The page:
NEW YORK -- His hitting streak is at 30 games, and people are starting to notice. His right elbow is sore enough that he had to miss a game, sore enough that people are asking about it.
Still, Andre Ethier looked as relaxed as could be Friday, even before the first-inning single that kept his streak alive for another day.
And maybe that's how he ended up hitting in 30 straight games in the first place. Maybe that's why he's hitting .379, after a 3-for-5 night Friday, in the Dodgers' 6-3 loss to the Mets.
The word on Ethier has always been that he doesn't relax, that he spends too much time in the batting cage, that he's too tough on himself and on others.
Now, with a hitting streak that's closing in on the Dodgers' 42-year-old franchise record (31, by Willie Davis in 1969) and with a three-deep pregame crowd of reporters around his locker, Ethier gave the impression that nothing could bother him.
"I haven't lost a wink of sleep because of [the streak]," he said, in a tone of voice that led you to believe him.
He said his elbow is better, good enough that he wants to play. He said the only bad thing about the streak was that he'd rather focus on wins and losses, especially after a 2-4 homestand. He said he's not superstitious.
"I change my socks," he said. "I've used four bats, three different models in some games. I eat something different every day."
He answered every question, never looking like it bothered him. He joked that the streak "will be a nice filler for the media guide next year."
I think he was joking when he said that.
"I don't think it will define my season, or our season," Ethier said.
That depends on how long this goes.
It goes on for another day, after Ethier lined a single to center field off Jonathon Niese of the Mets in his first at-bat Friday. It goes on, even as the Dodgers lost for the fifth time in the last six games, to fall to 15-18.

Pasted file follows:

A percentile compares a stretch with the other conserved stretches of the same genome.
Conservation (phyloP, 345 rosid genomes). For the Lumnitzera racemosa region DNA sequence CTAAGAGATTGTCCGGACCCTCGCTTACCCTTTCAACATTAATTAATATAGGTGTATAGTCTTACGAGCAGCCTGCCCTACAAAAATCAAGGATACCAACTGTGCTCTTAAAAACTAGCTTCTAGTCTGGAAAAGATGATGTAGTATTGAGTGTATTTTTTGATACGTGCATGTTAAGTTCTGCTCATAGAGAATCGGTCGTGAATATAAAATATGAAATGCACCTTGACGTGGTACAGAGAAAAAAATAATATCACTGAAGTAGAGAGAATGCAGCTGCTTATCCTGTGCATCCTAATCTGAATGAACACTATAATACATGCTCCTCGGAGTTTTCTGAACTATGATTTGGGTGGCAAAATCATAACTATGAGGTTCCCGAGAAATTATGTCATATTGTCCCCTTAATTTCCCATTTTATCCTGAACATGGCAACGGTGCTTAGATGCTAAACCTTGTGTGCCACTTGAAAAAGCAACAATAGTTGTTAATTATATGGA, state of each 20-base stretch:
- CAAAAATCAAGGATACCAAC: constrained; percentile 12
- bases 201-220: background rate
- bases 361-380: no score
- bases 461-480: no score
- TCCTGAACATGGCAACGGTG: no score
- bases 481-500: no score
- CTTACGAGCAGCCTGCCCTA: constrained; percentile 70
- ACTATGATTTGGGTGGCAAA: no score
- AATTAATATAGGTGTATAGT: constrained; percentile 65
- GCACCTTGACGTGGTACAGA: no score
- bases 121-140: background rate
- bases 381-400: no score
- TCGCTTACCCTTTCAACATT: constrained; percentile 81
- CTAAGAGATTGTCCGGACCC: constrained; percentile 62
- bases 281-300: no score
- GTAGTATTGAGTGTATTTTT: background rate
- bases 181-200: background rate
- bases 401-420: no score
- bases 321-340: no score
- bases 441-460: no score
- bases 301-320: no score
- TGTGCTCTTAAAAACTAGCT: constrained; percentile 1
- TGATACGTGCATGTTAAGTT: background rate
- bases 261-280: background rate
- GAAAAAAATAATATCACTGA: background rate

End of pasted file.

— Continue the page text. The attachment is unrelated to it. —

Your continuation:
Ethier seems to understand that his streak is a story, but he also realizes that it's harder to celebrate personal accomplishments in a losing clubhouse.
"It's neat, but it's not helping us snap this little skid," he said after Friday's game. "You celebrate when you get the hit, but you play nine innings. It's just one at-bat."
At 30 games, the streak doesn't yet define the Dodger season. Even at 32 games, a new Dodger record, it still doesn't define the season.
But any time a streak gets this long, we all think of 56. We think of Joe DiMaggio.
And yes, if Ethier approaches DiMaggio, then the streak defines the season.
I know off the top of my head that DiMaggio's streak was in 1941. I had to go to the record book to see if the Yankees won the World Series that year (yes, they did).
At some point, the streak becomes the story, although I'm not sure I can tell you exactly what that point is.
Already, Ethier has people in Los Angeles talking about him. Already, his streak has given the Dodgers something of significance to discuss, besides the ownership circus.
"Someone asked me who Zack Wheat was," Ethier said. "I thought he was another minor leaguer. I thought maybe we were calling him up."
He knows now that it Wheat who had a 29-game hitting streak for the Dodgers in 1916, and that it was Wheat's record that Davis broke in 1969.
"Were they the Bridegrooms then?" Ethier asked.
Actually, they were the Bridegrooms a few years before that. They were the Robins when Wheat had his streak.
"I guess I'll be one of those Vin Scully trivia questions," Ethier said.
At 30 games, yes, he'll be a trivia question. If the streak goes on much longer, he'll be more than that.